FIG. 3 shows a flow chart for the track access operation, and FIG. 4 is a schematic plan view for explaining the track access operation. Referring to FIG. 4, rectangular black marks represent the optical head. Designated at A, B and E are, respectively tracks in a first zone 22, C a track in an inhibition zone 23, and D a track in a second zone 24.
The track access method according to the invention will be described in detail with reference to FIGS. 3 and 4.
When shifting the head from the track A in first zone 22 to the track B in the same zone, track B is seeked by a coarse retrieval (step S1 in FIG. 3). By this seek operation, however, the desired track can not always be accessed due to a seek error.
Accordingly, after obtaining the tracking (YES in step S2), ID confirmation counter 41 (in FIG. 1) is rendered operative (step S3) to read a sector mark and an ID (step S4). When the sector mark is detected (YES in step S5), the ID confirmation counter is reset (step S9), thus bringing an end to the seek operation by determining that a desired track B is accessed.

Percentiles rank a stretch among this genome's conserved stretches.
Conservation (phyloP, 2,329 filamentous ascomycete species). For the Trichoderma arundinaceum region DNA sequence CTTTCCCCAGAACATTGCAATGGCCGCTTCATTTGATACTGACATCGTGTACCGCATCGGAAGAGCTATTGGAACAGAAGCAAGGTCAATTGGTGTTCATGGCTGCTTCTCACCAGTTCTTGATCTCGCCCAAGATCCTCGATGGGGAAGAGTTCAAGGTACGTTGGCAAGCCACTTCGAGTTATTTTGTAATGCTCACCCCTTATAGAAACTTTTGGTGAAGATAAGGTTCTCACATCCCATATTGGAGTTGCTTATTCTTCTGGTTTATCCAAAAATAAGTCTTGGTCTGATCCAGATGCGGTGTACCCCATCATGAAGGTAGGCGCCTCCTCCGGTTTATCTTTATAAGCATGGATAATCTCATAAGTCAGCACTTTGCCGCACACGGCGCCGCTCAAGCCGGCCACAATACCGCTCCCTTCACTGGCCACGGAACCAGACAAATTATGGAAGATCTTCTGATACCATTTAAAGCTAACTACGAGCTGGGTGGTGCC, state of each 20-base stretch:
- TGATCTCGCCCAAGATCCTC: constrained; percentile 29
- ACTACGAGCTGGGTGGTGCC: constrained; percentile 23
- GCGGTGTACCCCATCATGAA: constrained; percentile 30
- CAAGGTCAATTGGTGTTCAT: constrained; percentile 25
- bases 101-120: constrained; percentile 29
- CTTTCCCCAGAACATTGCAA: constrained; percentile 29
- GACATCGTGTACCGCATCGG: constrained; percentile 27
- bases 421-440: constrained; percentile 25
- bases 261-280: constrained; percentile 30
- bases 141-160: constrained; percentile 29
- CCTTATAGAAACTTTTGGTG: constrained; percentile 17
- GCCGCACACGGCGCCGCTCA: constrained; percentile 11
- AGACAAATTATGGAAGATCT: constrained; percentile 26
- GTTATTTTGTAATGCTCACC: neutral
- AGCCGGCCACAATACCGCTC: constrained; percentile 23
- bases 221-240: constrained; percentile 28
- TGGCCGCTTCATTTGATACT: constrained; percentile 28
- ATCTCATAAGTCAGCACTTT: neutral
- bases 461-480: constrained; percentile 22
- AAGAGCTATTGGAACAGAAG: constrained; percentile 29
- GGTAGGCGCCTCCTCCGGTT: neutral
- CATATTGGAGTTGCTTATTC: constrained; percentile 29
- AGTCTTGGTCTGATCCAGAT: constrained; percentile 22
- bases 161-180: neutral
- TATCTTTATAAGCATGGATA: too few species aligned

Sometimes, however, de-tracking may be caused by a defect 40 as shown in FIG. 4, bringing the head to the track C in the inhibition zone 23 or the track D in the second zone 24. In such a case, no sector mark can be read out, and hence steps S4 to S7 are repeatedly executed. When this loop of operation is repeated continuously for a period of time corresponding to that of the scanning of one track by the head, count-over occurs (YES in step S7). In this case, the head is shifted to the zone 1 for seeking to the track B again (step S8).
If de-tracking occurs again during the operation of the steps S4 to S7 (YES in step S6), the counter is reset, and pull-in of tracking to the desired track is executed again (step S2).
FIG. 5 is a flow chart illustrating a modification of the track access method according to the invention. This flow chart can replace the step S8 in the flow chart shown in FIG. 3.
If a count-over occurs in the step S7 in FIG. 3, the routine of this embodiment executes a step S10. In this step, t represents a frequency of a head shift counted, for example, in main control circuit 1. "1" is pre-set for t before the step S1 in FIG. 3. Represented by m is a predetermined number. This number is set to a limit number of times of re-trying of a track shift in a normal operation. That is, if the number of re-try times reaches m, a judgement that the apparatus is not normally operating is made. In this case, an error display is indicated in a step S15, and the operation is ended.